According to Cardoso, the case of the Harakbut people must be analysed in a broader Latin American context.
Since the end of the 20th century and the beginning of the 21st century, she said, “indigenous movements in Latin America have been at the centre of the political and social scene, in the framework of neoliberal practices implemented by different governments of the region,” with the influx of transnational capital for exploration and exploitation of fossil fuels.
“It’s in this context that there has been a loss of control over the common goods of nature and of indigenous peoples’ territories, as a consequence of the territorial dispossession, in a cycle of transnational extractivism that threatens our Americas,” she concluded.
In Ecuador, René Unda, from the Salesian Polytechnic University, highlighted the case of the Mirador-San Carlos Panantza Project, in the Condor mountain range, on the Amazonian western border with Peru, which plans to mine for gold, silver and copper “compromising several watersheds, nature reserves and forests that play a protective role.”
Unda said from Quito that one of the most affected indigenous peoples in the initial exploration stage are the Shuar, on both the Ecuadorian and Peruvian sides.
In a fragile ecosystem, a mining project of this scope “involves a profound transformation of their ways of life and their modes of survival,” he told IPS.
They are guardians of the environment “with their struggle and resistance. Not only against the coalitions that represent the interests of the government and of the corporations, but also against sectors of their own peoples who support the mining projects,” said Unda.
Luciana Guerreiro, an expert in indigenous autonomy processes at the University of Buenos Aires Gino Germani Research Institute, said that in Argentina, “one of the main threats to indigenous populations is the expansion of large-scale mining.”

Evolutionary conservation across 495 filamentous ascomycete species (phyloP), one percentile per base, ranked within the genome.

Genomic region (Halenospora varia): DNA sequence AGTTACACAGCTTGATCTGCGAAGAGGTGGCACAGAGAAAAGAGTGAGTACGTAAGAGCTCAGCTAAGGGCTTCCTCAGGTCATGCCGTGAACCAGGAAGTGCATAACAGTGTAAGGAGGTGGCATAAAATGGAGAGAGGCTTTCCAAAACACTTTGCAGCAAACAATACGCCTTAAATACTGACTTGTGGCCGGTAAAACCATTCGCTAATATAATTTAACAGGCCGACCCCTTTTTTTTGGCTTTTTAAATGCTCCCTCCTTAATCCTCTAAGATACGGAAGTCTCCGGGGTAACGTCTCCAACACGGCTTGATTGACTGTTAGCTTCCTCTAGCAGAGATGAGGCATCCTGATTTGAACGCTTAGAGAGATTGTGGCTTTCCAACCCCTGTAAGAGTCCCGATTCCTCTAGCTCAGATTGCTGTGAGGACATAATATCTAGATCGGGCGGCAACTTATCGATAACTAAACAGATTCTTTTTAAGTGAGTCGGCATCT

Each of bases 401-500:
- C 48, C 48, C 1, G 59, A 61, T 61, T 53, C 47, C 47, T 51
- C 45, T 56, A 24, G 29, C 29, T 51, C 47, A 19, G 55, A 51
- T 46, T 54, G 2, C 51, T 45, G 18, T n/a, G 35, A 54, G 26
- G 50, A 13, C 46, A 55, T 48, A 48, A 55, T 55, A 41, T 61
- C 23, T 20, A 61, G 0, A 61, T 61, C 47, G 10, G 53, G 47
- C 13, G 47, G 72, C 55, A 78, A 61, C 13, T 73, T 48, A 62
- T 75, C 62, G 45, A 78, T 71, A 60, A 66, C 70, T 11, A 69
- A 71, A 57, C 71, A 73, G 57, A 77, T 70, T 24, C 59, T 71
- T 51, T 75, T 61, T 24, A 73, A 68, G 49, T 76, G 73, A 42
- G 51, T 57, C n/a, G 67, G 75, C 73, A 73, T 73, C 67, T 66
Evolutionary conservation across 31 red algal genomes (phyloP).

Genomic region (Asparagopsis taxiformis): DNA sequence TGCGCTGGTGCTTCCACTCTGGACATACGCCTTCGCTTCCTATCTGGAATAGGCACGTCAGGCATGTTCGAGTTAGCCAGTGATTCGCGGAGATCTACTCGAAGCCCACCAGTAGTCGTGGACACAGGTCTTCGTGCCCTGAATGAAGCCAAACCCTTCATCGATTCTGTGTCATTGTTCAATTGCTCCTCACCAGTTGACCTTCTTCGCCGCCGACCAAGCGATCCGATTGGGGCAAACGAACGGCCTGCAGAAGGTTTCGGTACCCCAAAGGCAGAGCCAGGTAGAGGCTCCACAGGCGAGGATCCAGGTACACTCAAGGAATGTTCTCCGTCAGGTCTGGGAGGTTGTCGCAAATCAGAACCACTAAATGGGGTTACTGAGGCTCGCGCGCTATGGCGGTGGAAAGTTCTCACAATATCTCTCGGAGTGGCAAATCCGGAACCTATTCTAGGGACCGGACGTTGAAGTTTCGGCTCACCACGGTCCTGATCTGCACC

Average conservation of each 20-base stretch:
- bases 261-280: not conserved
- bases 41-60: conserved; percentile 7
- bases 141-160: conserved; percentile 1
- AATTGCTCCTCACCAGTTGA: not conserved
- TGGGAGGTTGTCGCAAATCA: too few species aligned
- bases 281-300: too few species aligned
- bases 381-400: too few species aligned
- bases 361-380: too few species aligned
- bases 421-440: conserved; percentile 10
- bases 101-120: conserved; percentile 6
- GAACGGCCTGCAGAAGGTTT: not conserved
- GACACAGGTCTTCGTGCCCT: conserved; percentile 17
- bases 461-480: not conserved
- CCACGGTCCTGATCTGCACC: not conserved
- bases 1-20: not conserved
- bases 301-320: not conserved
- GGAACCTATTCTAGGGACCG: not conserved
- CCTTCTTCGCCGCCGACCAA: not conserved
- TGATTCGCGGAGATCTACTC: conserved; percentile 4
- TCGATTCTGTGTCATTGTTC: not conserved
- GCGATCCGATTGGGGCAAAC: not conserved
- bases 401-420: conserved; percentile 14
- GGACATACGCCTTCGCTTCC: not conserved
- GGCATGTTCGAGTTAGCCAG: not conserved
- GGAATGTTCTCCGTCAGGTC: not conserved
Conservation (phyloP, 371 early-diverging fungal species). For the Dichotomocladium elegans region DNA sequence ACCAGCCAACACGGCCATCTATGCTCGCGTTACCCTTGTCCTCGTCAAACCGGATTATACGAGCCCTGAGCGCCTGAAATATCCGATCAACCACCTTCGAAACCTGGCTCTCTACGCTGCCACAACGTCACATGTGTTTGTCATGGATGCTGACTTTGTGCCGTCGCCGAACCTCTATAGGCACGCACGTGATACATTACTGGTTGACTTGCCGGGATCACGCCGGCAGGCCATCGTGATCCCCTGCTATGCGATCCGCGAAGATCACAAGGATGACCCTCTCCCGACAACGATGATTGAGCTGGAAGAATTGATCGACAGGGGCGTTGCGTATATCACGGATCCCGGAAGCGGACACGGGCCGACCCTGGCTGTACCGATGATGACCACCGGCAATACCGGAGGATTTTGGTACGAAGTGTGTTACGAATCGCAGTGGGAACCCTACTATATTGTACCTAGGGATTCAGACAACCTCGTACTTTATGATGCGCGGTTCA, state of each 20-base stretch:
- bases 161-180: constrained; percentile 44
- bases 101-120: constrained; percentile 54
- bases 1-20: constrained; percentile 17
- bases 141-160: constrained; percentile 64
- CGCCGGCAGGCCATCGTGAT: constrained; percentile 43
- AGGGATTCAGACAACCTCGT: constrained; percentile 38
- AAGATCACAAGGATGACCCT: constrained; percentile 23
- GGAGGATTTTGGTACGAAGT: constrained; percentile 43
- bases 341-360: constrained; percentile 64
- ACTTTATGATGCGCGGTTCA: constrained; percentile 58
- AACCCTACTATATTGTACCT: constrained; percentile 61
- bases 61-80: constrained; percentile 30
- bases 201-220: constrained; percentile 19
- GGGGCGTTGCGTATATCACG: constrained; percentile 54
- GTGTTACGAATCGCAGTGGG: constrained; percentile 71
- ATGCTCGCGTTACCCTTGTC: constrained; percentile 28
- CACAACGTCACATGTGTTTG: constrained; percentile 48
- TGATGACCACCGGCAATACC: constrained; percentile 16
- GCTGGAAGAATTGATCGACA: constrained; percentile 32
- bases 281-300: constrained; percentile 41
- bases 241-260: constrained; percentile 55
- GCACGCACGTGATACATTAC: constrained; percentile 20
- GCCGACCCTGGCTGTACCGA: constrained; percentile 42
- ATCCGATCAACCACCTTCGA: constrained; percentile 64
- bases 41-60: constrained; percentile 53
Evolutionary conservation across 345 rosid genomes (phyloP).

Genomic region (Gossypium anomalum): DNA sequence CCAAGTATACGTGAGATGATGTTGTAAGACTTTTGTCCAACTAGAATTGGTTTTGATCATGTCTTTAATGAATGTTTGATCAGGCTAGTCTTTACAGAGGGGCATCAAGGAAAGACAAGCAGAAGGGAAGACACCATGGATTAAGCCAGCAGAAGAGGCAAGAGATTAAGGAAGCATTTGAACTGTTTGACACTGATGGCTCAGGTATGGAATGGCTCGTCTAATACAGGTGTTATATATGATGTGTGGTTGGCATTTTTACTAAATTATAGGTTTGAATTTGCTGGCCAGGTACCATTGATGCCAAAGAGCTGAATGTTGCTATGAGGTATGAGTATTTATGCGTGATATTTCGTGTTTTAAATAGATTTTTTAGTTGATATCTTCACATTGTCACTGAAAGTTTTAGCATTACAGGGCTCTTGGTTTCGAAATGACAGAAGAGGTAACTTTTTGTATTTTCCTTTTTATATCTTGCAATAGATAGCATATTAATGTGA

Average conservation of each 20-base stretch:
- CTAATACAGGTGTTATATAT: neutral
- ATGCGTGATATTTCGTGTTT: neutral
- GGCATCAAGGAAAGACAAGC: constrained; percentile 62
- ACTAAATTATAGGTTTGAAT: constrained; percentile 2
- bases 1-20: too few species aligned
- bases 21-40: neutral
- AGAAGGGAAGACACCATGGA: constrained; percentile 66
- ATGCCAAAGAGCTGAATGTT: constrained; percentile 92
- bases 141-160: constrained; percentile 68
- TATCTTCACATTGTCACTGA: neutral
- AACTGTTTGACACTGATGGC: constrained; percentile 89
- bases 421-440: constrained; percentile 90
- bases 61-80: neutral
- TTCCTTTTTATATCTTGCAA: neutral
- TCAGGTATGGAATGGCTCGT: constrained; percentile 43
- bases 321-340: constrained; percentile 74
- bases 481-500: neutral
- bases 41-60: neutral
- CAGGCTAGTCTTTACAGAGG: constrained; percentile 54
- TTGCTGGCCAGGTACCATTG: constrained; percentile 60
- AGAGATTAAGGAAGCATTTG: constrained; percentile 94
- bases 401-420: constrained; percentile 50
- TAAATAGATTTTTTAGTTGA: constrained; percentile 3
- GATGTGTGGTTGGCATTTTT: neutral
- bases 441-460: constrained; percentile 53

One emblematic case is in Andalgalá, in Argentina’s northwestern province of Catamarca, where the Minera Alumbrera mining company has operated the first open-pit mine in Argentina for more than 20 years, currently in the process of closure and clean-up, she told IPS.
Guerreiro explained that “these ventures not only plunder the mineral resources and wealth of the territories they exploit, but also the water, a fundamental element in areas where it is scarce, leaving local people and their main traditional productive activities devastated and impoverished” and affecting their spirituality and their relationship with nature.
Another case is that of the Diaguita community of Aguas Calientes, in the north of the same Argentine province, which is fighting to keep out mining companies such as Buena Vista Gold.
“In these cases the only thing the communities can do is resist, protest and stop by their own means those who try to steal their land,” said the expert.
“The defence of the territories carried out by the Diaguita communities becomes a socio-environmental defence, since their territories also include the Laguna Blanca Biosphere Reserve, a protected natural area of great planetary importance for its biodiversity,” she said.
The Diaguita communities, she stressed, “maintain a close link with nature, which means protecting and respecting it; a spiritual relationship, with what they consider mother earth or ‘Pachamama’.”
According to Guerreiro, the “pattern of development” in Latin America “responds to the logic of the global financial markets…and keeps alive colonial relations, denying the specificity of territories and populations with their own ways of life, and recreating relations of subordination and exploitation.”
“However, the peasant and indigenous communities of the region – permanently subjected to persecution, dispossession and defamation – have historically resisted, and continue to resist, encroachment,” she said.